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Balancing social media use and good mental health

Chrissie Hodges, a mental health advocate, shares her experience with addiction to social media in this week's "Mind Matters" story.

MINNEAPOLIS — Chrissie Hodges is a mental health advocate, specifically within the obsessive-compulsive disorder community.

She lives with OCD and posts videos on platforms like YouTube and Instagram about a disorder that's often very misunderstood. 

"When you talk about hard things, people feel empowered," Chrissie says. "Someone else is talking about it, so can I."

As someone who's seen the power of community that social media can create, there's also a downside. 

"I have a love-hate relationship with social media personally and career-wise," Chrissie says.

Chrissie says that, especially after branching her advocacy onto Instagram, she started to notice that social media had gone from a place to help others heal to an addiction. 

"I was losing my connection to my world and social media became my whole world," says Chrissie. "It was not fulfilling, and I was feeling empty and restless every day."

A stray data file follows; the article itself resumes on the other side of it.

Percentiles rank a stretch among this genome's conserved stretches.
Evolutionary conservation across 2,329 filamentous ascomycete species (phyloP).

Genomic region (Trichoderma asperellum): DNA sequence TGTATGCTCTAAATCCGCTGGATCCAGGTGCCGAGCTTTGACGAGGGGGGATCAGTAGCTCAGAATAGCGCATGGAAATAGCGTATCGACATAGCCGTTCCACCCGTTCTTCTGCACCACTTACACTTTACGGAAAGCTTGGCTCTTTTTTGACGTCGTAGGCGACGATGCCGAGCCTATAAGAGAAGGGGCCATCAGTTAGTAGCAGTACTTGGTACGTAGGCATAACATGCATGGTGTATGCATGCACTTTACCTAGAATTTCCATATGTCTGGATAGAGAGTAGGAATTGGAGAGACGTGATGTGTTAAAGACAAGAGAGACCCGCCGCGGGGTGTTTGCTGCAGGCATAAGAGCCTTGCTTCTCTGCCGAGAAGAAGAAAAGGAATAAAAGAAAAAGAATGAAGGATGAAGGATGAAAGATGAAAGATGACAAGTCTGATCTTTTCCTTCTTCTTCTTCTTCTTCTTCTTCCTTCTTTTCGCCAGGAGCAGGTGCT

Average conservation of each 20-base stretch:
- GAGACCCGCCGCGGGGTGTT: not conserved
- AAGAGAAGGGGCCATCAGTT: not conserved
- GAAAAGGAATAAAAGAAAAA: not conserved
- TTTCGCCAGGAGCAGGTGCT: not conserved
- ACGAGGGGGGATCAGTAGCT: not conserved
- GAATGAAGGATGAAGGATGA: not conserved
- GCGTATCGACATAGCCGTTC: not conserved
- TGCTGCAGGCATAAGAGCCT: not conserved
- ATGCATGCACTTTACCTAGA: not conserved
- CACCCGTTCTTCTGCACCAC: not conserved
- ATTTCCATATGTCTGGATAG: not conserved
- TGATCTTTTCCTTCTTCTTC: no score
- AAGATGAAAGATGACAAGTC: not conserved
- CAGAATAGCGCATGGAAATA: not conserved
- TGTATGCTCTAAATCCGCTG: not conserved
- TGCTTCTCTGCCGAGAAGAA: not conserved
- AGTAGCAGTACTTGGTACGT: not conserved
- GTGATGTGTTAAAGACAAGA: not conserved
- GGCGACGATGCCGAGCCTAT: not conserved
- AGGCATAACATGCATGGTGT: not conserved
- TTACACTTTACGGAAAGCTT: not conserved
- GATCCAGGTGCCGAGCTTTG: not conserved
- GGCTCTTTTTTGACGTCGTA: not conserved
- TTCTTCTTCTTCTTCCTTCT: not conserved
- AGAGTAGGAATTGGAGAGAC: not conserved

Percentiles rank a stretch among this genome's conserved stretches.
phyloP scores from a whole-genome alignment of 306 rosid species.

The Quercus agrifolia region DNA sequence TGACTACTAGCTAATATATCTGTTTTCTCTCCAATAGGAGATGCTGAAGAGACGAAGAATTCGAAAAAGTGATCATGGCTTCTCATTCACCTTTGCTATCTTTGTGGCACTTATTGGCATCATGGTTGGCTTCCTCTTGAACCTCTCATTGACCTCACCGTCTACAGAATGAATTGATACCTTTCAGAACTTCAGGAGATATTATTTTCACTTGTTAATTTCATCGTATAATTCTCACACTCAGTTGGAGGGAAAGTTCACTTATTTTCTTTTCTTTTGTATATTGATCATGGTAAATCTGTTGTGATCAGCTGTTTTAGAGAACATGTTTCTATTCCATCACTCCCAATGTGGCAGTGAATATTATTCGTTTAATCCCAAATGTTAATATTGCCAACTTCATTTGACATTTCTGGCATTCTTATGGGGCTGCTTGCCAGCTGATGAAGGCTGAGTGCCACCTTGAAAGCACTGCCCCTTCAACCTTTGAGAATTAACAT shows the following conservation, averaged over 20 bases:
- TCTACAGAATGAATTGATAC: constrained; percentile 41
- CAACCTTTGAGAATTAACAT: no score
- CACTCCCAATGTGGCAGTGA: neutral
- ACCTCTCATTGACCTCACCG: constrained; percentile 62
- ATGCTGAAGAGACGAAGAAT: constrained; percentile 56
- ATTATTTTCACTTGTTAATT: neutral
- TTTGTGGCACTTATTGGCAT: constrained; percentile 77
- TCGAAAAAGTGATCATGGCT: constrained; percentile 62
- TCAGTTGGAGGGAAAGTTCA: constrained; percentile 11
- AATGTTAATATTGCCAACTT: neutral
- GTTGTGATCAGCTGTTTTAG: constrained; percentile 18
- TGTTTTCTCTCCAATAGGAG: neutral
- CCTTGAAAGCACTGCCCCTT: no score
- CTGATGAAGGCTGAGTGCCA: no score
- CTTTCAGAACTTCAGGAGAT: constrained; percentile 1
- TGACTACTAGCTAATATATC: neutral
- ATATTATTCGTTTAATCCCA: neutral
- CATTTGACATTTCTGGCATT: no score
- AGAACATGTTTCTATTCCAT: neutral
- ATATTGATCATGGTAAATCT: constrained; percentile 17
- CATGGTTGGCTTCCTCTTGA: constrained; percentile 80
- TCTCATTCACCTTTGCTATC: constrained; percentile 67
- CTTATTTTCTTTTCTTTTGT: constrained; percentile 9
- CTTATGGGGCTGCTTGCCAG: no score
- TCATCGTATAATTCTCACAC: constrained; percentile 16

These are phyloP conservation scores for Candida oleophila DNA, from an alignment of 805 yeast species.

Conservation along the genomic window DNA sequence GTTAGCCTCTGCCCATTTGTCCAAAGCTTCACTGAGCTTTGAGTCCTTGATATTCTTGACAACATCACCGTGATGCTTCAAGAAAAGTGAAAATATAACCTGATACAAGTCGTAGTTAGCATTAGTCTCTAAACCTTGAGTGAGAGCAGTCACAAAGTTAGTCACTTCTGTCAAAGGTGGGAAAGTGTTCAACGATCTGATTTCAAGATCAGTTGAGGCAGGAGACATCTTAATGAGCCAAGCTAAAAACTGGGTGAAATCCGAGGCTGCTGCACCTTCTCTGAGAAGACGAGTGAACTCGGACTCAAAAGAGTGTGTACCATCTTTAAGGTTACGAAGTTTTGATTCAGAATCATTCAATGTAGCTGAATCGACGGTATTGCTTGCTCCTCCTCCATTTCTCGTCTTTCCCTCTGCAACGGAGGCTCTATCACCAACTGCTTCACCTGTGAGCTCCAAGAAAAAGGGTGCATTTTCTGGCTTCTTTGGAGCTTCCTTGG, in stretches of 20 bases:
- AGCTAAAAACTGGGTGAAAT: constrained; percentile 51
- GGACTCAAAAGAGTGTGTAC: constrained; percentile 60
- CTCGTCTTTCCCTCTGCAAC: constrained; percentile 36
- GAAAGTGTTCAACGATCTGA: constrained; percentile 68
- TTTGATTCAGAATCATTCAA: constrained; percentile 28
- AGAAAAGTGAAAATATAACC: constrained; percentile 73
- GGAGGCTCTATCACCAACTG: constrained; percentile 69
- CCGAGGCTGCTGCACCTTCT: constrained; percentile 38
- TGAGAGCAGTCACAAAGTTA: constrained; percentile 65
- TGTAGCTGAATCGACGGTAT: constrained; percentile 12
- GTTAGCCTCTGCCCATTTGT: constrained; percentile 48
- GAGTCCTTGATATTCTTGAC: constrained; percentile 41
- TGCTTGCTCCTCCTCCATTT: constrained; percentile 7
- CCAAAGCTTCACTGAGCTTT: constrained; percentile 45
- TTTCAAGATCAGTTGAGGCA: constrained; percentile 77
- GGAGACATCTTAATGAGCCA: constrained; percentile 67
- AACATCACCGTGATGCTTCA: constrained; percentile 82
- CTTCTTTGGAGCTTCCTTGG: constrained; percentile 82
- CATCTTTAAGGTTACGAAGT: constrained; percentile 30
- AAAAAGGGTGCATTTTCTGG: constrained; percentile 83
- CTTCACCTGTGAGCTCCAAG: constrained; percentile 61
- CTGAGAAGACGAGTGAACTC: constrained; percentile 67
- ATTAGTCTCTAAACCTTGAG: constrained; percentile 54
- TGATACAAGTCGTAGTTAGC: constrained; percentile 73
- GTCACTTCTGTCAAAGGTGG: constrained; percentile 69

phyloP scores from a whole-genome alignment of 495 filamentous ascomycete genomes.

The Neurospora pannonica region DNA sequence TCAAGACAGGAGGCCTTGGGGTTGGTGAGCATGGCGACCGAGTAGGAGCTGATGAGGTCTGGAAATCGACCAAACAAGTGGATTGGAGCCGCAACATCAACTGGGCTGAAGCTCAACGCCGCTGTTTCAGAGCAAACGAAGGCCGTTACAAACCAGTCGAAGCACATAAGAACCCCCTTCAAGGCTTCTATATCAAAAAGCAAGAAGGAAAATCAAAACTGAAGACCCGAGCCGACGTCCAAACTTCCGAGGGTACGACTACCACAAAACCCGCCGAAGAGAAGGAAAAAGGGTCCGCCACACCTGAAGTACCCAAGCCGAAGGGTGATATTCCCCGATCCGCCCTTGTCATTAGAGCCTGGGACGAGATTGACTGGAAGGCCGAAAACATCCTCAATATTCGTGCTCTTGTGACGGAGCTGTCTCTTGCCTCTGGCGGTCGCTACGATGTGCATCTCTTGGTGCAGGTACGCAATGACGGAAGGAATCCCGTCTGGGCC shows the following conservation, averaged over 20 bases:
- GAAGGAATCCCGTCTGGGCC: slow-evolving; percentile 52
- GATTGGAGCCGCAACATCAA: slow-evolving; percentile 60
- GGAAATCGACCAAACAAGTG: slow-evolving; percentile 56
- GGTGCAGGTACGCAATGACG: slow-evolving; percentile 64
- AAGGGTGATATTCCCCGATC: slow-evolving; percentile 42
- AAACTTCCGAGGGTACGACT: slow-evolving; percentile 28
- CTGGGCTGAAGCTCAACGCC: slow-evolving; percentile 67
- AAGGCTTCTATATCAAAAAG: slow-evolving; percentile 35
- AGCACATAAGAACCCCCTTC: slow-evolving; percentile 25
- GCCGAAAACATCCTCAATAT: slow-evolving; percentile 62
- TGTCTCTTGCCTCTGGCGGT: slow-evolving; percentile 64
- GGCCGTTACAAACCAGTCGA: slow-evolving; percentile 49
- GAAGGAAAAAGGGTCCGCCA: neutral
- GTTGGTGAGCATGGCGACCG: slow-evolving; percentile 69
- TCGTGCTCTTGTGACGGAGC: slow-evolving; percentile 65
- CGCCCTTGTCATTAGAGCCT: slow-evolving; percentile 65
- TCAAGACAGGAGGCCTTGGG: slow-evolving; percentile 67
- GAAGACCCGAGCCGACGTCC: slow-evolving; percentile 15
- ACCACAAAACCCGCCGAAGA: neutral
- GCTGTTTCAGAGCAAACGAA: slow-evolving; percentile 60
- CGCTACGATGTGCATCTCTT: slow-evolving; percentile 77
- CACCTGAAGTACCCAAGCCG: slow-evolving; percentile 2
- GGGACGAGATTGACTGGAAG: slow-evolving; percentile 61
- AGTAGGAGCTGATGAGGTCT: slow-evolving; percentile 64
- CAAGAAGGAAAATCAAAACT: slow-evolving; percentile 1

Ava Beilke is a social media coach and takes what she calls a "heart-centered approach" to our relationship with the apps. 

"Your social media is in balance when you can open up the app, spend some time on it, and walk away either feeling inspired, motivated, educated or connected," Ava says.

To help you do that, Ava recommends a few things: 

  1. Audit who you follow - follow accounts that make you feel good and let the rest go. 
  2. Set time caps on your phone that alert you when you've reached your limit for the day. 
  3. Schedule your time on social media just like you would anything else - maybe post in the morning and respond to comments later. 

"Controlling your usage and not letting social media control you," Ava says.

Chrissie made a deal with herself. 

She has to engage with social media before 9 a.m. every day and then she doesn't go back on until after 6 p.m. 

"It's life changing," Chrissie says. "I feel more connected, I feel more calm, I definitely feel more connected to my husband and my home life."

As that connection to herself grows, the message to her online community remains strong. 

"I want them to feel heard and to feel seen," Chrissie says. "If they're across the world they can be like - that chick in Palmer Lake, Colorado I feel like is my best friend and she's right here with me tonight. That's what I want."

You can check out Chrissie's YouTube channel here.

Follow Ava on Instagram at @avabeilke and Chrissie at @pureochrissie.

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